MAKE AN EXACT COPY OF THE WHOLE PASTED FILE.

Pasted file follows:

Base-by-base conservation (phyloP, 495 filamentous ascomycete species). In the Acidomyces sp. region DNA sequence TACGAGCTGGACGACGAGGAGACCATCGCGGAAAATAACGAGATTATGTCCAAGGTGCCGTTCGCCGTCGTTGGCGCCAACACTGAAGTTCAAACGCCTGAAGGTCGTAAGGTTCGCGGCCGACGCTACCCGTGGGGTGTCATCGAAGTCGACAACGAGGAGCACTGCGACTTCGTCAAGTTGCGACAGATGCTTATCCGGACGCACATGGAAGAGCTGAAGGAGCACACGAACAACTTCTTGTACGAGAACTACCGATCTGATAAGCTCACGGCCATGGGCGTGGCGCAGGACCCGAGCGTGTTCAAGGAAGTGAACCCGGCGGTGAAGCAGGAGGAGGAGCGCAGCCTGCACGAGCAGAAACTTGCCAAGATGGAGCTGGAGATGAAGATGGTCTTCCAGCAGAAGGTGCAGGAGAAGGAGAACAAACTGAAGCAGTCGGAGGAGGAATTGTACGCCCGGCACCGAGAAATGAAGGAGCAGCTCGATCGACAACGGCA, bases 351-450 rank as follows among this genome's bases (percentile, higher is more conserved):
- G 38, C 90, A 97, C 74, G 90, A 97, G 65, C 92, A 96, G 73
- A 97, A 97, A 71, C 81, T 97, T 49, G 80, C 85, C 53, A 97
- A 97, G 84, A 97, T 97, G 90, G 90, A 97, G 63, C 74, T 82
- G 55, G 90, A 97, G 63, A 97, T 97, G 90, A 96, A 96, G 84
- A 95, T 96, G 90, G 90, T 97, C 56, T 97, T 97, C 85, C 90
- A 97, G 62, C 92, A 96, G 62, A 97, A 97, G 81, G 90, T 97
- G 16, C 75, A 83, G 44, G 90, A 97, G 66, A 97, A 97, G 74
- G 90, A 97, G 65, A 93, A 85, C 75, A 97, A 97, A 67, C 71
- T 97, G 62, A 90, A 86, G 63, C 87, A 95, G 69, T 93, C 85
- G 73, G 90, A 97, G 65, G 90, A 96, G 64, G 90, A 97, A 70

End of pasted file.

Base-by-base conservation (phyloP, 495 filamentous ascomycete species). In the Acidomyces sp. region DNA sequence TACGAGCTGGACGACGAGGAGACCATCGCGGAAAATAACGAGATTATGTCCAAGGTGCCGTTCGCCGTCGTTGGCGCCAACACTGAAGTTCAAACGCCTGAAGGTCGTAAGGTTCGCGGCCGACGCTACCCGTGGGGTGTCATCGAAGTCGACAACGAGGAGCACTGCGACTTCGTCAAGTTGCGACAGATGCTTATCCGGACGCACATGGAAGAGCTGAAGGAGCACACGAACAACTTCTTGTACGAGAACTACCGATCTGATAAGCTCACGGCCATGGGCGTGGCGCAGGACCCGAGCGTGTTCAAGGAAGTGAACCCGGCGGTGAAGCAGGAGGAGGAGCGCAGCCTGCACGAGCAGAAACTTGCCAAGATGGAGCTGGAGATGAAGATGGTCTTCCAGCAGAAGGTGCAGGAGAAGGAGAACAAACTGAAGCAGTCGGAGGAGGAATTGTACGCCCGGCACCGAGAAATGAAGGAGCAGCTCGATCGACAACGGCA, bases 351-450 rank as follows among this genome's bases (percentile, higher is more conserved):
- G 38, C 90, A 97, C 74, G 90, A 97, G 65, C 92, A 96, G 73
- A 97, A 97, A 71, C 81, T 97, T 49, G 80, C 85, C 53, A 97
- A 97, G 84, A 97, T 97, G 90, G 90, A 97, G 63, C 74, T 82
- G 55, G 90, A 97, G 63, A 97, T 97, G 90, A 96, A 96, G 84
- A 95, T 96, G 90, G 90, T 97, C 56, T 97, T 97, C 85, C 90
- A 97, G 62, C 92, A 96, G 62, A 97, A 97, G 81, G 90, T 97
- G 16, C 75, A 83, G 44, G 90, A 97, G 66, A 97, A 97, G 74
- G 90, A 97, G 65, A 93, A 85, C 75, A 97, A 97, A 67, C 71
- T 97, G 62, A 90, A 86, G 63, C 87, A 95, G 69, T 93, C 85
- G 73, G 90, A 97, G 65, G 90, A 96, G 64, G 90, A 97, A 70